Scientists find evidence that human brains are capable of self-hypnosis

Scientists have found evidence that humans can experience self-delusion and even self-transcendence, according to a paper published online Wednesday.

The findings offer a new way of thinking about the human mind and the ability to see beyond our own experiences to explore and transform the world.

The paper, by a group of psychologists and neuroscientists at The University of California, Berkeley, and published in the journal Psychological Science, argues that our brains can produce “psychic-like states” in response to situations that may not appear to be real.

In other words, the brain might become more “conscious” as it encounters new things, according the paper.

The researchers have found similar results in people with Alzheimer’s disease, schizophrenia, depression, and other conditions, which are associated with impaired memory and cognition.

They argue that “the self is a natural and integral part of consciousness.”

The researchers also note that the brain’s ability to produce “mental states” is not unique to humans.

It can be produced in other animals and in some types of plants.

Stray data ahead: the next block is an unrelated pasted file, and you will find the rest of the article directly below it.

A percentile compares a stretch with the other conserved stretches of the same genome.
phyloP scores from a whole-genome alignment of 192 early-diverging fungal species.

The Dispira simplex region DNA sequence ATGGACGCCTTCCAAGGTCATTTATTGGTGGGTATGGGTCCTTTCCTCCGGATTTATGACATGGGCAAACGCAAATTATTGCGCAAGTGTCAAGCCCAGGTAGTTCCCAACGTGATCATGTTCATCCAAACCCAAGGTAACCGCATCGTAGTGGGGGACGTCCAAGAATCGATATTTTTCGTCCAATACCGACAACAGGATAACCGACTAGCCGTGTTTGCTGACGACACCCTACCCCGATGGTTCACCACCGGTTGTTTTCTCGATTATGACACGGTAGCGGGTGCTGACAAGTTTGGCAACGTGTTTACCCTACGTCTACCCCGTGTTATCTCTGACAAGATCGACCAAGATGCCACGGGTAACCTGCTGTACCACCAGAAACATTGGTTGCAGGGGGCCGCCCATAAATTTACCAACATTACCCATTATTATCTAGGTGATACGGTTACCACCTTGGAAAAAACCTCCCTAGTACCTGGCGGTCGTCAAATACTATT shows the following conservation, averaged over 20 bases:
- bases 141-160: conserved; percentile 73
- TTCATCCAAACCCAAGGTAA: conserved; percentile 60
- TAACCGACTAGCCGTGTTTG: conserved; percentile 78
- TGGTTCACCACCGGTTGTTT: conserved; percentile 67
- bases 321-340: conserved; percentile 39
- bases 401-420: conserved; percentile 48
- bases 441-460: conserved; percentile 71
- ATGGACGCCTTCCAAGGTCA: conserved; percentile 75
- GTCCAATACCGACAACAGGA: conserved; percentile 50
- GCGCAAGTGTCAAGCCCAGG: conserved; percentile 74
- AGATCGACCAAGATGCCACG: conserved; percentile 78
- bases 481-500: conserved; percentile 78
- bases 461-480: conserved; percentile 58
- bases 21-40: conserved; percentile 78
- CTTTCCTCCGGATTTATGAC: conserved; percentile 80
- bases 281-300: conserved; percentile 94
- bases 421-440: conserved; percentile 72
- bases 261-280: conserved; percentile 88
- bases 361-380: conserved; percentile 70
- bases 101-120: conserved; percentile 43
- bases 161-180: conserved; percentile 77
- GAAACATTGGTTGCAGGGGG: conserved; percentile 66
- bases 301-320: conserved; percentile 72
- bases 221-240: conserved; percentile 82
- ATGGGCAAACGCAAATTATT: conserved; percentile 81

What’s more, there is evidence that the human brain can produce self-perceptions about the world that are “similar to the experiences of other animals,” the paper states.

In some cases, humans can even perceive what others see.

For example, people can experience that they are walking through a forest or walking on a beach, according a paper written by the authors.

However, the research does not show that people are capable, for instance, of “perceiving reality in the physical world.”

“There is some evidence that people can sense the world through the senses and that these sensations are perceived by others,” the researchers wrote.

“The idea that the world can be understood from the perspective of our minds is a common assumption among philosophers and psychologists.”

“This has led us to question whether we are in a ‘superior’ or ‘minor’ mode of thinking,” they wrote.

The study was supported by the National Institutes of Health.

The Associated Press contributed to this report.